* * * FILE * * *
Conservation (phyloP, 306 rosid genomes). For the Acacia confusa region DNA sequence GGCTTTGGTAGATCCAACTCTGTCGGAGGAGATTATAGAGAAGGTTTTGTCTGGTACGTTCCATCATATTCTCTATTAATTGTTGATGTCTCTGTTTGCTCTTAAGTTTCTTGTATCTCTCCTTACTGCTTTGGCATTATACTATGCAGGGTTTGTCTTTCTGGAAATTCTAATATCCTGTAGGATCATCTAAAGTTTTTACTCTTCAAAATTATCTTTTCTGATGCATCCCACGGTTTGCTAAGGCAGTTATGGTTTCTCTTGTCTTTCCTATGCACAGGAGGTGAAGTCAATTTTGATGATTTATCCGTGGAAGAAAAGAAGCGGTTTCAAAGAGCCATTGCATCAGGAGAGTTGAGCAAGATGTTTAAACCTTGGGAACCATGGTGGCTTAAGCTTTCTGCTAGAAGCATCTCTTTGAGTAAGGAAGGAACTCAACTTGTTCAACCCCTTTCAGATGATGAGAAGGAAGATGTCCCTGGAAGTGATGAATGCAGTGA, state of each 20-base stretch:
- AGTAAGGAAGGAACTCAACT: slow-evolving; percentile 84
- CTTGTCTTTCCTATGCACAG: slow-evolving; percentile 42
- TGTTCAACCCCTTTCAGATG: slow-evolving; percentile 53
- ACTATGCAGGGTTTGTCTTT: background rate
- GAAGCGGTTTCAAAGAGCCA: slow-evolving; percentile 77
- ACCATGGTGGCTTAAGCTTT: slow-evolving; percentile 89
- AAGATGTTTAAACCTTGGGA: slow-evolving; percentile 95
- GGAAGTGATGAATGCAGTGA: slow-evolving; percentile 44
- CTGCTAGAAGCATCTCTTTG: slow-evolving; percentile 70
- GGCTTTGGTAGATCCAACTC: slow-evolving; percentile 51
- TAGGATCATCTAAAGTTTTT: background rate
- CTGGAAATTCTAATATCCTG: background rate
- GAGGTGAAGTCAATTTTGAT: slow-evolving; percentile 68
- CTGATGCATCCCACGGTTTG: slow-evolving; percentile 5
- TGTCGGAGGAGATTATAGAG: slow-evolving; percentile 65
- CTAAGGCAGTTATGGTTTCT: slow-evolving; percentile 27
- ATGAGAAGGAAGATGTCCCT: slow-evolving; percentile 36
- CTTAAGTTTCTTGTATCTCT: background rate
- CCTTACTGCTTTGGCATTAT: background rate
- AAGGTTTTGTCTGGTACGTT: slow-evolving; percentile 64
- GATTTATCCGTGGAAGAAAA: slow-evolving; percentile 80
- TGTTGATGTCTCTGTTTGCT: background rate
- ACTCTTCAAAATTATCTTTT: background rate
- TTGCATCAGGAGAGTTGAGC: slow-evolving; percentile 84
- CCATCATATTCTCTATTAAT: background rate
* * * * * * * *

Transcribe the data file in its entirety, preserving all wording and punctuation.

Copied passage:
Conservation (phyloP, 306 rosid genomes). For the Acacia confusa region DNA sequence GGCTTTGGTAGATCCAACTCTGTCGGAGGAGATTATAGAGAAGGTTTTGTCTGGTACGTTCCATCATATTCTCTATTAATTGTTGATGTCTCTGTTTGCTCTTAAGTTTCTTGTATCTCTCCTTACTGCTTTGGCATTATACTATGCAGGGTTTGTCTTTCTGGAAATTCTAATATCCTGTAGGATCATCTAAAGTTTTTACTCTTCAAAATTATCTTTTCTGATGCATCCCACGGTTTGCTAAGGCAGTTATGGTTTCTCTTGTCTTTCCTATGCACAGGAGGTGAAGTCAATTTTGATGATTTATCCGTGGAAGAAAAGAAGCGGTTTCAAAGAGCCATTGCATCAGGAGAGTTGAGCAAGATGTTTAAACCTTGGGAACCATGGTGGCTTAAGCTTTCTGCTAGAAGCATCTCTTTGAGTAAGGAAGGAACTCAACTTGTTCAACCCCTTTCAGATGATGAGAAGGAAGATGTCCCTGGAAGTGATGAATGCAGTGA, state of each 20-base stretch:
- AGTAAGGAAGGAACTCAACT: slow-evolving; percentile 84
- CTTGTCTTTCCTATGCACAG: slow-evolving; percentile 42
- TGTTCAACCCCTTTCAGATG: slow-evolving; percentile 53
- ACTATGCAGGGTTTGTCTTT: background rate
- GAAGCGGTTTCAAAGAGCCA: slow-evolving; percentile 77
- ACCATGGTGGCTTAAGCTTT: slow-evolving; percentile 89
- AAGATGTTTAAACCTTGGGA: slow-evolving; percentile 95
- GGAAGTGATGAATGCAGTGA: slow-evolving; percentile 44
- CTGCTAGAAGCATCTCTTTG: slow-evolving; percentile 70
- GGCTTTGGTAGATCCAACTC: slow-evolving; percentile 51
- TAGGATCATCTAAAGTTTTT: background rate
- CTGGAAATTCTAATATCCTG: background rate
- GAGGTGAAGTCAATTTTGAT: slow-evolving; percentile 68
- CTGATGCATCCCACGGTTTG: slow-evolving; percentile 5
- TGTCGGAGGAGATTATAGAG: slow-evolving; percentile 65
- CTAAGGCAGTTATGGTTTCT: slow-evolving; percentile 27
- ATGAGAAGGAAGATGTCCCT: slow-evolving; percentile 36
- CTTAAGTTTCTTGTATCTCT: background rate
- CCTTACTGCTTTGGCATTAT: background rate
- AAGGTTTTGTCTGGTACGTT: slow-evolving; percentile 64
- GATTTATCCGTGGAAGAAAA: slow-evolving; percentile 80
- TGTTGATGTCTCTGTTTGCT: background rate
- ACTCTTCAAAATTATCTTTT: background rate
- TTGCATCAGGAGAGTTGAGC: slow-evolving; percentile 84
- CCATCATATTCTCTATTAAT: background rate